The first day of summer is not officially here until June 21st. However, you’ll have a hard time convincing students. Give it a try; you just may hear those immortal words of Alice Cooper ring out, “School’s out for summer!” (Did you just sing them in your head?)
Summer vacation is a wonderful time of year. Do you remember sitting in the last class of the day, clock ticking, counting down the final seconds until that last bell rings. Joy, excitement, even relief begins to flood your adolescent mind. What does the summer have in store? What adventures will come? Summer vacation always feels long, filled with endless possibilities. I miss those days.
At the same time, I recognize now that those feelings of looking forward to an extended period of rest are God-given. That may seem like a strange idea to you. “How can the desire for summer vacation be God-given?” It’s not vacation, but the desire for rest. Each book in the Bible addresses the idea of finding or entering into God’s rest.
As God began to lead His people through Moses, He made special promises. “My presence will go with you, and I will give you rest.” (Exodus 33:14) As long as Israel was faithful God promised to be with them, guide them, and bless them. (Deuteronomy 28:1) The “rest” God promised was prefigured in the giving of land. God would provide land where His people could live and worship freely. Throughout the first six books of the Bible we see this march toward and eventual conquering of the land of Canaan (later called Israel). By the end of the book of Joshua, because of the promises of God and the faithfulness of the children of Israel, His people finally entered into the land, into God’s rest. “Thus the Lord gave to Israel all the land that he swore to give to their fathers. And they took possession of it, and they settled there. And the Lord gave them rest on every side just as he had sworn to their fathers.” (Joshua 21:43-44) All of God’s promises to the people had come to fruition.
So shouldn’t Joshua be the last book of the Bible? (That would make reading the Bible in a year a whole lot easier!) The problem is sin continued to reign in and among the people. In fact, the book following Joshua is Judges, which has an eerie refrain summarizing the basic idea of the whole book, “Everyone did what was right in his own eyes.” (Judges 21:25) Sin is something that affects more than just the surface level of who we are and what we do; sin is at the very core of our being. Throughout the pages of the Bible, the people of Israel are a clear example of the deep-seated nature of sin. Sin continued to interrupt the nation’s covenant relationship with God, and they received consequences; namely, a broken relationship with God. A restlessness of wandering, not finding peace or comfort, because true and lasting peace can only come from God.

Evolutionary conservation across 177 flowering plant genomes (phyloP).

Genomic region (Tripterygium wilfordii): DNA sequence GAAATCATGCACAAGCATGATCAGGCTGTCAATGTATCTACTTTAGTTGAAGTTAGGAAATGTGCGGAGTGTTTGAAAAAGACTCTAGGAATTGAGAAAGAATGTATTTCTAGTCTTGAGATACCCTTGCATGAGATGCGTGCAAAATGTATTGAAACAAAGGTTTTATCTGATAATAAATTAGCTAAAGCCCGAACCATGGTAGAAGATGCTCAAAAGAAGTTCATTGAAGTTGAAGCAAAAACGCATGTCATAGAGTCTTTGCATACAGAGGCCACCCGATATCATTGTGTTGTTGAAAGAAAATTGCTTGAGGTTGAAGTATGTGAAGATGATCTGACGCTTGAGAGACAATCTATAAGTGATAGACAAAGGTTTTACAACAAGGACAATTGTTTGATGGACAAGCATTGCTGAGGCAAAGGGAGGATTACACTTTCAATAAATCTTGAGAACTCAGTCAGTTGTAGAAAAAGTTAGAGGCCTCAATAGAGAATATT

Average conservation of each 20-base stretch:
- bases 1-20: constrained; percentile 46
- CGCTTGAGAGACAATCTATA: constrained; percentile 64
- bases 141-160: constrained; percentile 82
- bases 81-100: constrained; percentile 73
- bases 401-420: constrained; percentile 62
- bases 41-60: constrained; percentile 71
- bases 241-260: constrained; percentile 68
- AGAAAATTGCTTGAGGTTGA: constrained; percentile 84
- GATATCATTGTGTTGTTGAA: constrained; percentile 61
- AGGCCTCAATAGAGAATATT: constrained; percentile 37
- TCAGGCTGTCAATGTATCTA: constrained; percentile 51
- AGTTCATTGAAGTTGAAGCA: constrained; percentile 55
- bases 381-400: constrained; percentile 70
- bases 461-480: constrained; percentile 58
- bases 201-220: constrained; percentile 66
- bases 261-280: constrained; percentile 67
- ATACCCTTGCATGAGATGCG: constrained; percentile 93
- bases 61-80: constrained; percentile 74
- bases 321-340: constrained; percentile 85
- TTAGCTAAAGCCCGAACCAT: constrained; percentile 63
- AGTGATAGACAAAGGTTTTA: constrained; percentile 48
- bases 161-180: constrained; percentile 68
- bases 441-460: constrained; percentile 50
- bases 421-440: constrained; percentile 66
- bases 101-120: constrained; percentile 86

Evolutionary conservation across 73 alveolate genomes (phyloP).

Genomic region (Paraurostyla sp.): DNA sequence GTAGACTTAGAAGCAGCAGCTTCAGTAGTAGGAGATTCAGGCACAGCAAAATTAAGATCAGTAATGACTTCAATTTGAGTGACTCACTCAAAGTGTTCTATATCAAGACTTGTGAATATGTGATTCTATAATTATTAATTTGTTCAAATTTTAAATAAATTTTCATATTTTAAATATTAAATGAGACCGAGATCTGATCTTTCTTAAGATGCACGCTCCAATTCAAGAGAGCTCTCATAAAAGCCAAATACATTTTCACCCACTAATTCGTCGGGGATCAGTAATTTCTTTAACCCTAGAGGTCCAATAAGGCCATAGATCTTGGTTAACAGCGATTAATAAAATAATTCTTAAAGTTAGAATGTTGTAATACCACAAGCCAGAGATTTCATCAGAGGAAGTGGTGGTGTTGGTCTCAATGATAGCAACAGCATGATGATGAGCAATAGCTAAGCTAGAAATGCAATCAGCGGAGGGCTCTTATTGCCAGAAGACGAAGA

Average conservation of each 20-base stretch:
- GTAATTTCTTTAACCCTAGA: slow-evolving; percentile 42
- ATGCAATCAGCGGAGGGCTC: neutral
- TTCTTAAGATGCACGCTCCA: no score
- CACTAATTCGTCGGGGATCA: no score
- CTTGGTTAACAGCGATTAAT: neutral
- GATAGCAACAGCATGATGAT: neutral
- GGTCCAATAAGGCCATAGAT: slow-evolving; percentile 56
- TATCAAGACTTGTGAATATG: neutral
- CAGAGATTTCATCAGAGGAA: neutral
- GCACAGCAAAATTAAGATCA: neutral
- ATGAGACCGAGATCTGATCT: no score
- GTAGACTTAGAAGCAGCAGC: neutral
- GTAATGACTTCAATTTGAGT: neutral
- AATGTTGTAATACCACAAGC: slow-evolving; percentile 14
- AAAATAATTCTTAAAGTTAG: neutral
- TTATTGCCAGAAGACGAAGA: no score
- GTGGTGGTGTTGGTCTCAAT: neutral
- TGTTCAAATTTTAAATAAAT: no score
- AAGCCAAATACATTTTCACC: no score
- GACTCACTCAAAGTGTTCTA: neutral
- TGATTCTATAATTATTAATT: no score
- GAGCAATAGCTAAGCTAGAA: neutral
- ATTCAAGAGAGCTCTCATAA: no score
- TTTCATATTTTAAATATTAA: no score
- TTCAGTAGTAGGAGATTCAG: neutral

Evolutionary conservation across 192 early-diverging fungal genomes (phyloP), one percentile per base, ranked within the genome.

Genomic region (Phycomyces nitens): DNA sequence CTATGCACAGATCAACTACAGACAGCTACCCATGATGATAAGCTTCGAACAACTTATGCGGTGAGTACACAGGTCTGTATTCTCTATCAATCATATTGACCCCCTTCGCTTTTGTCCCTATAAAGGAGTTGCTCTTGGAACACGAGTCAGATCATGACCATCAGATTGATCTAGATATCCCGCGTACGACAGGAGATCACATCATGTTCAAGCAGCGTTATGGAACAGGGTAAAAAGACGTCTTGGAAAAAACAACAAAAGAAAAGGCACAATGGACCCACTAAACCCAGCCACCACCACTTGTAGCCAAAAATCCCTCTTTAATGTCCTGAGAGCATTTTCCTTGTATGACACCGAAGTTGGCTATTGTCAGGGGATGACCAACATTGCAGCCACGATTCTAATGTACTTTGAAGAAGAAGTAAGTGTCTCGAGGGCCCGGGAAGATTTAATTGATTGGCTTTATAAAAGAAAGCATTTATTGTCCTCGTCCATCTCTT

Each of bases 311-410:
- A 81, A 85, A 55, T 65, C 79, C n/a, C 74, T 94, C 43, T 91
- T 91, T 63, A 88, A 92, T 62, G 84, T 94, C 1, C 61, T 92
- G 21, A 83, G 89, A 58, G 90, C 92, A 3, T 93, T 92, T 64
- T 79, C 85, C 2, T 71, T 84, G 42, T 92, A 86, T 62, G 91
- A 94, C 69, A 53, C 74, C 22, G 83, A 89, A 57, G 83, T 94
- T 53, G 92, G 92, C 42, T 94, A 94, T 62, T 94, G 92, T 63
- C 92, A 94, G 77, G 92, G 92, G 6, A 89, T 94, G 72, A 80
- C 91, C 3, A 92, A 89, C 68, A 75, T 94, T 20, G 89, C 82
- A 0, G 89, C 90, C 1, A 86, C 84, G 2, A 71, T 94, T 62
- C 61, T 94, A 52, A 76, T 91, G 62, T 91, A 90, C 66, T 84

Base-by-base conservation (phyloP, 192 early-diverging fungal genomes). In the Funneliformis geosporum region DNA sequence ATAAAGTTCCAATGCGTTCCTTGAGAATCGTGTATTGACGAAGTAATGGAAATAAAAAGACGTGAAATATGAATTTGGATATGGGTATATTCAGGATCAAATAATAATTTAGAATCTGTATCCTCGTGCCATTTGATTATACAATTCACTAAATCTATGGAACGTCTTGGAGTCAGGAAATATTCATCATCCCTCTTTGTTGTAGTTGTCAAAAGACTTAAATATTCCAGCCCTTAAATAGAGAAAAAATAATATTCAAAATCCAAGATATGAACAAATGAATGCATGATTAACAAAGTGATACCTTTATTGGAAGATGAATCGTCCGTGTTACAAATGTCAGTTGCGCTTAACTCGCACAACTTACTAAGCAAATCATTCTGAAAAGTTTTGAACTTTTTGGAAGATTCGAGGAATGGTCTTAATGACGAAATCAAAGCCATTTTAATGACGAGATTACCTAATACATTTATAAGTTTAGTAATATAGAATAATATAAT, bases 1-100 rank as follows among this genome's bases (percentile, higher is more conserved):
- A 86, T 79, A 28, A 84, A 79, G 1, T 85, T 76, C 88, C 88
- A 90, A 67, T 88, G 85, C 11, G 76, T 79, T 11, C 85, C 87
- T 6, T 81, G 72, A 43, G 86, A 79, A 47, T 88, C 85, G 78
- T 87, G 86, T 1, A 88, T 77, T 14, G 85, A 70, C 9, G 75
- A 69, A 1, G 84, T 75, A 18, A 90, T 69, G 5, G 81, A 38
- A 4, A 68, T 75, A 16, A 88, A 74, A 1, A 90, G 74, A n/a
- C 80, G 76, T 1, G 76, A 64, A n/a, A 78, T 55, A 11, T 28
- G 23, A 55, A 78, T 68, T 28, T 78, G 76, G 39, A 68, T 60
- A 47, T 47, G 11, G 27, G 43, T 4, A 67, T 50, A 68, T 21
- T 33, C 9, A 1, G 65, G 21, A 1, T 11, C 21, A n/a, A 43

We read the words of God in the Psalm 95, “I swore in my wrath, ‘They shall not enter my rest.’” Again, this broken relationship must be restored if the people were ever to enter into that ultimate rest. So how do we usually go about achieving a desired outcome? We work for it! That’s exactly what the nation of Israel did. They tried to be as religious as they could to earn “rest” from God. However, no matter how hard we work, we always fall short. (Romans 3:23) “In sacrifice and offering you have not delighted, but you have given me an open ear.” (Psalm 40:6) God always values to have our heart more than anything we achieve in our own power. While we may think we can try our best to meet God’s standards, the reality is God wants us to trust Him because we humbly accept that we cannot.
So how is it ever be possible to enter God’s rest, that rest we are so inclined to desire, of which remembrances of childhood summer vacations are shadows? Only through faith. “Therefore, while the promise of entering his rest still stands, let us fear lest any of you should seem to have failed to reach it. For good news came to us just as to them, but the message they heard did not benefit them, because they were not united by faith with those who listened. For we who have believed enter that rest.” (Hebrews 4:1-3) This is yet another layer to the amazing Gospel of Jesus Christ. Christ Himself is our rest! He achieved what we could not so that we can receive His benefits.
So this summer, as you see kids having fun and taking it easy, think about your desire for rest. Take some time to consider the call of Christ and His offer of the kind of rest you will never find apart from Him. “Come to me, all who labor and are heavy laden, and I will give you rest. Take my yoke upon you, and learn from me, for I am gentle and lowly in heart, and you will find rest for your souls. For my yoke is easy, and my burden is light.” (Matthew 11:28-30)
By Pastor Nick Jones
Maranatha Baptist Church
1320 E. Saguaro Dr. Globe, AZ